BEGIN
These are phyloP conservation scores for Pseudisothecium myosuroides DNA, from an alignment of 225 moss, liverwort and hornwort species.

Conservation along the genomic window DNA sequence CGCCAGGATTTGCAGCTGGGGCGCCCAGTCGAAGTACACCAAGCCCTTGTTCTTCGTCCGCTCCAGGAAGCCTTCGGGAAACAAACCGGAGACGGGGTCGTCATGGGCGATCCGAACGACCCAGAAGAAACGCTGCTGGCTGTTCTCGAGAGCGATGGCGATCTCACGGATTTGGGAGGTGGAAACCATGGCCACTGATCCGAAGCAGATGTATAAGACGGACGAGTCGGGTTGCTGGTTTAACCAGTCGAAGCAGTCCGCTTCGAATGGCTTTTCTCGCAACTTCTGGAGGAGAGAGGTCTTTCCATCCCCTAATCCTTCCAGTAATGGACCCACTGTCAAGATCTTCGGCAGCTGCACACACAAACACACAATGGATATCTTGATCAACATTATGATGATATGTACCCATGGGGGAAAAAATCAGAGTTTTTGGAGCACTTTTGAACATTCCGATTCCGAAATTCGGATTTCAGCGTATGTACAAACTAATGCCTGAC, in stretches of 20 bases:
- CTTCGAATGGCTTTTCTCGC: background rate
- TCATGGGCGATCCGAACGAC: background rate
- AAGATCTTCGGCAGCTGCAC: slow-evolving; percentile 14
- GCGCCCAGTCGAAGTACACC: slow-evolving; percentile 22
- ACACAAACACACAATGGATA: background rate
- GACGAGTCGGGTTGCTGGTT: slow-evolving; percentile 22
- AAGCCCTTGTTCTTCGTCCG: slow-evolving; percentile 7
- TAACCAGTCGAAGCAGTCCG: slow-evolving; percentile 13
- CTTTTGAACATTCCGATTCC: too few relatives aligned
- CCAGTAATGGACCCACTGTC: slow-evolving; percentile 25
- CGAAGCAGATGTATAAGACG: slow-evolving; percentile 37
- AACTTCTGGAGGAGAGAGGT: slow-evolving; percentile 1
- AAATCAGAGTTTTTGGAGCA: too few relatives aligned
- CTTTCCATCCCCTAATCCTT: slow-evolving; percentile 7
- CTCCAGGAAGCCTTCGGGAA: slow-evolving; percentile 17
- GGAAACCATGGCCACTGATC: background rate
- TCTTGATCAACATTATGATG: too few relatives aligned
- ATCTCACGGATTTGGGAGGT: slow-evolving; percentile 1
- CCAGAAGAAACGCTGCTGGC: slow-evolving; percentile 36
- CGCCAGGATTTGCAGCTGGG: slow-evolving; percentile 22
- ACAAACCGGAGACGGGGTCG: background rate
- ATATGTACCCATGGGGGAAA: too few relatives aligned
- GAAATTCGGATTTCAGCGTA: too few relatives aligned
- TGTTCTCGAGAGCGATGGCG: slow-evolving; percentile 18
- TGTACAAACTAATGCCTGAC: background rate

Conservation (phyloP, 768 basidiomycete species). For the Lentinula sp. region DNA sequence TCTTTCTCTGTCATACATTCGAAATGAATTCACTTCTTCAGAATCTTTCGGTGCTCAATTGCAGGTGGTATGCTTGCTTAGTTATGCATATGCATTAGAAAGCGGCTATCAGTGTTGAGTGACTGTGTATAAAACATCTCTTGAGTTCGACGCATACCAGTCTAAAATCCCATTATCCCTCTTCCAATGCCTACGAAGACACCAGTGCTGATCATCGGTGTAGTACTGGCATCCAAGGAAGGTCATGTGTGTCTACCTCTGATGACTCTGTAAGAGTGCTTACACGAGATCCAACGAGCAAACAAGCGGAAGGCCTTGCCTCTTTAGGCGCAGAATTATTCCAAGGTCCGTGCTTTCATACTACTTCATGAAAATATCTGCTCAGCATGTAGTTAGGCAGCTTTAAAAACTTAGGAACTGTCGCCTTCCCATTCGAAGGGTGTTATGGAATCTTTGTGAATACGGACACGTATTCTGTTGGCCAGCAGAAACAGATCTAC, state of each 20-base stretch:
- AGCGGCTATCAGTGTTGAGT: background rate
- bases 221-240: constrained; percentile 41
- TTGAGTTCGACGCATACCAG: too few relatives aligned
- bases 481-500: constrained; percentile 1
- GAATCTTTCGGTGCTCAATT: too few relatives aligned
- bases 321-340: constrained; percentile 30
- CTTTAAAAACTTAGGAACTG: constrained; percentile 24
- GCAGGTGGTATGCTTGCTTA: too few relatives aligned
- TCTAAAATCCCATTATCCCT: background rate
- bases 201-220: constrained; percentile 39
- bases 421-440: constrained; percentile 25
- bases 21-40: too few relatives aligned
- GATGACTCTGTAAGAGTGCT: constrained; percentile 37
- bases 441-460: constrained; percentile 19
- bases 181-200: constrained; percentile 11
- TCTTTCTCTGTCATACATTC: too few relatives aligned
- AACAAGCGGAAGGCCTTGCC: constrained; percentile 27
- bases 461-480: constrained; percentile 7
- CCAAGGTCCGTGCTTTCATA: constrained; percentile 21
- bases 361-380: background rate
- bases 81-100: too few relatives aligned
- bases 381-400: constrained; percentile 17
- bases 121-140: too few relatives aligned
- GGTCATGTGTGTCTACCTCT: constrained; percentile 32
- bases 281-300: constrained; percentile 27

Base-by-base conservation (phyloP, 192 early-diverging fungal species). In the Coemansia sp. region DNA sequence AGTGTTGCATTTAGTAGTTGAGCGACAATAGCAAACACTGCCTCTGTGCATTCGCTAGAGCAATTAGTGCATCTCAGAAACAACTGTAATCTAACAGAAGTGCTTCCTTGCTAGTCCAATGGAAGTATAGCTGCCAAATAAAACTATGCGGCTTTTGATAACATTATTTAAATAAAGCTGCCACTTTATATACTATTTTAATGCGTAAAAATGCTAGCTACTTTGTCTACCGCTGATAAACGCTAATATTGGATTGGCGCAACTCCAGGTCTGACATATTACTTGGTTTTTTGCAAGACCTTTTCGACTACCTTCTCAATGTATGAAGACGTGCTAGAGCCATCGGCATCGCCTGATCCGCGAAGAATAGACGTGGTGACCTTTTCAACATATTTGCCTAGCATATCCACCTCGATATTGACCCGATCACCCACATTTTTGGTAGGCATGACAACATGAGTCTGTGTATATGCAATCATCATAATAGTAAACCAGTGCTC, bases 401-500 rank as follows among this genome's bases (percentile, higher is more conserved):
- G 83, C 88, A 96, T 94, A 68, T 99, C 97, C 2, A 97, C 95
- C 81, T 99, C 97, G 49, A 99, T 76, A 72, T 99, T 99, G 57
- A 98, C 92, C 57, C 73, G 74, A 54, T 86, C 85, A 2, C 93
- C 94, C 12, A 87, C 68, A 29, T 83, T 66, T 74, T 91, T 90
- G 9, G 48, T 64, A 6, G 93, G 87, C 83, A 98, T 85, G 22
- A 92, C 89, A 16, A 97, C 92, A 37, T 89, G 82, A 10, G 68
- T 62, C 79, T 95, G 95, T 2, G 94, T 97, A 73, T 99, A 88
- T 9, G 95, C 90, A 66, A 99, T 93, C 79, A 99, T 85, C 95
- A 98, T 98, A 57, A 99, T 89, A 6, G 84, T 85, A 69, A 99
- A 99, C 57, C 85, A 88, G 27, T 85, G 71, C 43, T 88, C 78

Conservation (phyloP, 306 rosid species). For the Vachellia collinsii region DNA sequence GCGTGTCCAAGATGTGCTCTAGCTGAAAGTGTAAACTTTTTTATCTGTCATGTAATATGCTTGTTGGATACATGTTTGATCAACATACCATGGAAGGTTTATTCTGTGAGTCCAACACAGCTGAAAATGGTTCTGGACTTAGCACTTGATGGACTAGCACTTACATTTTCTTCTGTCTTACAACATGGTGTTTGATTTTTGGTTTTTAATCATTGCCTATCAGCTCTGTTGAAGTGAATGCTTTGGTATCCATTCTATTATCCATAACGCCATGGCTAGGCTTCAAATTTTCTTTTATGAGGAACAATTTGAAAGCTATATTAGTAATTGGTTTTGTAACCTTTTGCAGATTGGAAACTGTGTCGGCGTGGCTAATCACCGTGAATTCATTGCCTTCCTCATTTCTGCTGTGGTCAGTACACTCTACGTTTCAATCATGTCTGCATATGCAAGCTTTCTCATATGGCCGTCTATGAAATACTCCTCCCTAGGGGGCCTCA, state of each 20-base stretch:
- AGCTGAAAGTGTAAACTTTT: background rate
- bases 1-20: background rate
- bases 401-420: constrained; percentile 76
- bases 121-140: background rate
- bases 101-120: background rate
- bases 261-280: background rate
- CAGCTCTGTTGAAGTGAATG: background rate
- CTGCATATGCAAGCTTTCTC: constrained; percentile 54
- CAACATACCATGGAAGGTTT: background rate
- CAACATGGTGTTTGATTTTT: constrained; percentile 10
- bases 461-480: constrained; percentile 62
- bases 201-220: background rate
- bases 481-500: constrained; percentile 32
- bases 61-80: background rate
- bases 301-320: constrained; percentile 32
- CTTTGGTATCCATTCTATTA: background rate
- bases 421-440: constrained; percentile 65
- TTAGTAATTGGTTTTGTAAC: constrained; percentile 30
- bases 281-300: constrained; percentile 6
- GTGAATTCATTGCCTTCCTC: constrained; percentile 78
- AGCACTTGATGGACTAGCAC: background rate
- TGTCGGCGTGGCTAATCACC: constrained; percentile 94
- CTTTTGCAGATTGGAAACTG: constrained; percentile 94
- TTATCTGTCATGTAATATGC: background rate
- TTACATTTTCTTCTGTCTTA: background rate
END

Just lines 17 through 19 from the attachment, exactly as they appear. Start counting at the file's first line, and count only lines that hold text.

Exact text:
- CTCCAGGAAGCCTTCGGGAA: slow-evolving; percentile 17
- GGAAACCATGGCCACTGATC: background rate
- TCTTGATCAACATTATGATG: too few relatives aligned